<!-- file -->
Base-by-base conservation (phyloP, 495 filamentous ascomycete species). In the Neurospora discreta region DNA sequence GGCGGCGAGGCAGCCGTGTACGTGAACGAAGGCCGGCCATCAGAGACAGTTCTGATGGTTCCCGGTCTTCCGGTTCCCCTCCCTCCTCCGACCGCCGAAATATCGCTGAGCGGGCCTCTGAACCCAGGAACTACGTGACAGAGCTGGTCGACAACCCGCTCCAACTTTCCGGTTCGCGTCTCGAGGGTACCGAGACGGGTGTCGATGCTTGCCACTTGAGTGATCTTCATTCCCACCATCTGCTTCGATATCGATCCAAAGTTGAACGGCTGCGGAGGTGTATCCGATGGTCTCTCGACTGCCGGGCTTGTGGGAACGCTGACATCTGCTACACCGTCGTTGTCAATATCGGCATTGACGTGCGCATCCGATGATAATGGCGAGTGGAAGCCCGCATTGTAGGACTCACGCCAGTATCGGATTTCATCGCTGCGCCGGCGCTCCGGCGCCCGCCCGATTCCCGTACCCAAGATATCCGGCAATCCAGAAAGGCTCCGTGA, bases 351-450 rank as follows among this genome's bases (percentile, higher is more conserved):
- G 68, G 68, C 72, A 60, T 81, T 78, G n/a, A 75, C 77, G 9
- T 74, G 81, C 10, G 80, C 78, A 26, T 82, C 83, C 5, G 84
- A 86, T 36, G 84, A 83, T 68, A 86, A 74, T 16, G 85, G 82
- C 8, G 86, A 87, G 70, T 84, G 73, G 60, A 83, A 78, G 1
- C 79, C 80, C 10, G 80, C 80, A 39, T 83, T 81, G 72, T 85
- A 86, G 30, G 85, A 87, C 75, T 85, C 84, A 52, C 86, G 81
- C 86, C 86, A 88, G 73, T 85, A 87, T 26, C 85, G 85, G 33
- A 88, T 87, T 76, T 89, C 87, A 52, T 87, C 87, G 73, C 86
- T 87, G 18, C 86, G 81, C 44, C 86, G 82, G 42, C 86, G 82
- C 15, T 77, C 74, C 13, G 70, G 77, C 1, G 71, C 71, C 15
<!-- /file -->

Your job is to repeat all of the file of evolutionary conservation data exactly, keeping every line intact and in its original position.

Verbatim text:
Base-by-base conservation (phyloP, 495 filamentous ascomycete species). In the Neurospora discreta region DNA sequence GGCGGCGAGGCAGCCGTGTACGTGAACGAAGGCCGGCCATCAGAGACAGTTCTGATGGTTCCCGGTCTTCCGGTTCCCCTCCCTCCTCCGACCGCCGAAATATCGCTGAGCGGGCCTCTGAACCCAGGAACTACGTGACAGAGCTGGTCGACAACCCGCTCCAACTTTCCGGTTCGCGTCTCGAGGGTACCGAGACGGGTGTCGATGCTTGCCACTTGAGTGATCTTCATTCCCACCATCTGCTTCGATATCGATCCAAAGTTGAACGGCTGCGGAGGTGTATCCGATGGTCTCTCGACTGCCGGGCTTGTGGGAACGCTGACATCTGCTACACCGTCGTTGTCAATATCGGCATTGACGTGCGCATCCGATGATAATGGCGAGTGGAAGCCCGCATTGTAGGACTCACGCCAGTATCGGATTTCATCGCTGCGCCGGCGCTCCGGCGCCCGCCCGATTCCCGTACCCAAGATATCCGGCAATCCAGAAAGGCTCCGTGA, bases 351-450 rank as follows among this genome's bases (percentile, higher is more conserved):
- G 68, G 68, C 72, A 60, T 81, T 78, G n/a, A 75, C 77, G 9
- T 74, G 81, C 10, G 80, C 78, A 26, T 82, C 83, C 5, G 84
- A 86, T 36, G 84, A 83, T 68, A 86, A 74, T 16, G 85, G 82
- C 8, G 86, A 87, G 70, T 84, G 73, G 60, A 83, A 78, G 1
- C 79, C 80, C 10, G 80, C 80, A 39, T 83, T 81, G 72, T 85
- A 86, G 30, G 85, A 87, C 75, T 85, C 84, A 52, C 86, G 81
- C 86, C 86, A 88, G 73, T 85, A 87, T 26, C 85, G 85, G 33
- A 88, T 87, T 76, T 89, C 87, A 52, T 87, C 87, G 73, C 86
- T 87, G 18, C 86, G 81, C 44, C 86, G 82, G 42, C 86, G 82
- C 15, T 77, C 74, C 13, G 70, G 77, C 1, G 71, C 71, C 15